Selective Breeding Practices


The Regina Humane Society (RHS) is opposed to any selective breeding practices that are likely to compromise the welfare of companion animals. In particular, RHS opposes selection for physical features or behaviours that directly or indirectly result in suffering. Such practices have the potential to affect multiple generations and thus large numbers of animals, and may impinge – with varying severity and duration – on their ability to experience the Five Freedoms. Moreover, animals with known detrimental genetic predispositions should not be bred.

RHS recognizes the value of the relationship between people and their companion animals, and believes these animals should have the best possible chance of experiencing good welfare throughout their lives. Accordingly, RHS believes that breeders of companion animals should prioritize health, temperament and quality of life, and avoid those practices that lead to poor physical and psychological welfare.


As a result of selective breeding, many companion animals experience unacceptably high levels of disability and disease. Examples include (but are not limited to):

  • skeleton and joint disorders (e.g. dysplasia of hip joints or elbows; fractures; luxation of elbow or patella; persistent fontanella)
  • trachea collapse
  • disorders of the vertebral column
  • breathing difficulties
  • blockage of lachrymal ducts
  • disposition to birth difficulties, such as large heads, often resulting in caesarian section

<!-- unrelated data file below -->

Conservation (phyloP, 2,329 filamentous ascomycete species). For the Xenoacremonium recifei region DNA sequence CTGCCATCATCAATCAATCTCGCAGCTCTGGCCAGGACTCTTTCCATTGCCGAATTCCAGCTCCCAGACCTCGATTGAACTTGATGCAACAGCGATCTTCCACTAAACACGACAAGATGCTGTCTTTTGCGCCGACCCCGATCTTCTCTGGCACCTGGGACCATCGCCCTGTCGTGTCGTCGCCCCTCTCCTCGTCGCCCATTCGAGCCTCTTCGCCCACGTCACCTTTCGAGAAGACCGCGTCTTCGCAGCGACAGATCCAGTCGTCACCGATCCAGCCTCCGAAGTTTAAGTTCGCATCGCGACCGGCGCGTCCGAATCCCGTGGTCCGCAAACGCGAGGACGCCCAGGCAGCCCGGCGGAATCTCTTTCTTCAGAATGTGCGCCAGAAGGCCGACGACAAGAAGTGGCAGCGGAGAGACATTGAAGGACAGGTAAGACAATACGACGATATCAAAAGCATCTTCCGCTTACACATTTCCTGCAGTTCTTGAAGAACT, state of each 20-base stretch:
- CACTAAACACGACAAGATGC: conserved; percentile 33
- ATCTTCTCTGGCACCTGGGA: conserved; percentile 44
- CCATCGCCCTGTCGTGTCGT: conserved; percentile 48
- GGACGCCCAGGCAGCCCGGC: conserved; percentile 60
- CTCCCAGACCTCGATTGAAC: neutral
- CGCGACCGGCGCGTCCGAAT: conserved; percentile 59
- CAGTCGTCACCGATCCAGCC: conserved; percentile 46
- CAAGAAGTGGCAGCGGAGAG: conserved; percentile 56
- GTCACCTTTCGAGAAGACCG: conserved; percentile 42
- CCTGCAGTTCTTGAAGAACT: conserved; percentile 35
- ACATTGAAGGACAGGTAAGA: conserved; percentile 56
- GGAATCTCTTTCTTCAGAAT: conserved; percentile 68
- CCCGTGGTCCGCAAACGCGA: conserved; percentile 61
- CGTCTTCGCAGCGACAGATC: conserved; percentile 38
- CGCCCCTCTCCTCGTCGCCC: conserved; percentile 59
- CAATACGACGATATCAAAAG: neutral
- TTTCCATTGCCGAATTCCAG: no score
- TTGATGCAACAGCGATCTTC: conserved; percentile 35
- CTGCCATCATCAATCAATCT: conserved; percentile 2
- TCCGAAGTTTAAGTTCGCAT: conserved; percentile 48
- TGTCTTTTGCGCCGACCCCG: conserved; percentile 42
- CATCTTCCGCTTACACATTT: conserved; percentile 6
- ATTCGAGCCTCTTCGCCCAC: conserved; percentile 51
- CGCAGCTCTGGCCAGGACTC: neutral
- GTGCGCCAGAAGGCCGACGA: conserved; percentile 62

• abnormal position of legs which can cause difficulties in movement and joint degeneration
  • small skulls resulting in brain injury
  • short respiratory tracts resulting in breathing difficulties
  • abnormal positions of teeth, which can cause difficulties in feeding and caring for young
  • abnormal size and form of eyes or eyelids (e.g. ectropium; entropium; large, protruding dyes) which can cause irritation, inflammation and degeneration as well as prolapse of eyes
  • very long ears, which can be disposed to injuries
  • markedly folded skin, which can lead to eczemas and, in the case of furrows around the eyes, irritation and inflammation of eyes

RHS opposes breed standards that require or encourage the destruction of healthy animals simply because of their appearance instead of sterilizing and placing them with responsible owners.

RHS also opposes breed standards that require cosmetic surgeries such as ear cropping and tail docking.

RHS encourages national breed clubs and the Canadian Kennel Club (CKC) and Canadian Cat Association (CCA) to review and revise such standards to fully protect the welfare of animals.